Seqr does not require merchants to install new hardware and promises to cut transaction fees in half by bypassing the traditional payments networks. McDonald’s, Axfood and Kjell & Company have already adopted the system in Sweden.
Seqr requires a software upgrade to merchants’ cash registers and for retailers to place a sticker printed with a QR version of their Seqr ID number at the checkout. In exchange, it promises to cut transaction fees by 50%.
When a customer wishes to pay via Seqr, they simply scan the QR code using the Seqr app on their mobile phone. At the same time the merchant selects the Seqr button on their cash register. The transaction amount is then sent to Seamless’ server and, from there, to the customer’s mobile phone. The customer then approves the payment by entering their PIN and immediately receives a digital receipt for their purchase.
Customers can also use Seqr to make purchases online and send money to friends and contacts as well as make payments in stores.
No money is debited from the customer’s bank account at the time of purchase. Instead, they receive a bill from Seamless at the end of each month, detailing the transactions made and amount to be paid. They are then given two weeks to pay the bill.
To add NFC support, Seqr merchants are being issued with new merchant ID stickers that include an NFC tag as well as the existing printed QR code. The Seqr app will then be updated in May 2013, allowing users with an NFC phone to just tap the stickers rather than capture an image of a QR code.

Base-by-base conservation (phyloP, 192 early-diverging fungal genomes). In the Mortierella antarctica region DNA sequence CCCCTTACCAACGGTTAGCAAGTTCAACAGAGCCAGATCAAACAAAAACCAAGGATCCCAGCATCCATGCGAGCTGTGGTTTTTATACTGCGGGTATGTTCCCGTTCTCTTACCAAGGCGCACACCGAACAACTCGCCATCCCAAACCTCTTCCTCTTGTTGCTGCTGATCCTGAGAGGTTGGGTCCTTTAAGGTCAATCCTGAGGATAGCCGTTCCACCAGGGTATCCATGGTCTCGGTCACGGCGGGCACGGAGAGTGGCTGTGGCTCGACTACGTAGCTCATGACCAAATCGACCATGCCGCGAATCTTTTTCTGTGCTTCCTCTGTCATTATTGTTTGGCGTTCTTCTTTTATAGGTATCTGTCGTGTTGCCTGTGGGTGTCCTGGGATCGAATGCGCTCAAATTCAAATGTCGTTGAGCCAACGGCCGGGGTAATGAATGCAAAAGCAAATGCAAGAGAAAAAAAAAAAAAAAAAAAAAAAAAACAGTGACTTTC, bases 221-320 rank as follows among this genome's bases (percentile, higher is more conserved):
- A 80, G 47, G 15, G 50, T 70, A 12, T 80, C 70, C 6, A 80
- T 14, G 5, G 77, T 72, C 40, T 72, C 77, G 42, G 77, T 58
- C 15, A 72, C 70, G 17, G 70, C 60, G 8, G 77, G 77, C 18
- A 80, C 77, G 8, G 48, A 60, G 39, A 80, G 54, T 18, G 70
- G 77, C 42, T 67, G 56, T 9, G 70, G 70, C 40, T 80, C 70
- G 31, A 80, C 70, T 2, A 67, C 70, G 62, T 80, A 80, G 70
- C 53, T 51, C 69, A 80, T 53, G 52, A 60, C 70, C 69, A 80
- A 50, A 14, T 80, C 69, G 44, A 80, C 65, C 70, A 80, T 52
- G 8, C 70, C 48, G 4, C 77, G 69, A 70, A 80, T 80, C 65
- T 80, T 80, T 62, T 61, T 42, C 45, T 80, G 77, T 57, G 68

A video shows the current service in use:
To make sure users will be able to pay for their purchases at the end of each month, Seamless runs a credit check on new customers, Peter Fredell, Seamless’ CEO has told NFC World.
“We are not using the Visa and Mastercard settlement system, so we are avoiding all of the associated fees that go with that meaning we can cut the transaction fee by 50%,” Fredell explains.
“When we started this part of our business, we looked at different ways for phones to communicate with the cashier point. Not every phone comes with NFC which is why we decided to go with the QR code and, also, we had issues with the security of NFC.
“These security issues included the protection of a customer’s personal data and account data which is transferred through the air so it is easier to hack. But it is a technology we had ready to roll for some time and we have now decided to let the client decide what they want to use, whether it be QR code or NFC.
“We use an encryption key that is linked to the phone itself for security reasons and have no agreement with any mobile operators; we are carrier independent.
“It is very important for a mobile system to handle all types of payment and it needs to be versatile about what technology it can use. Any mobile payment solution should really try to accommodate both QR codes and NFC tags and be prepared to accept any technology that the client chooses to pay with.”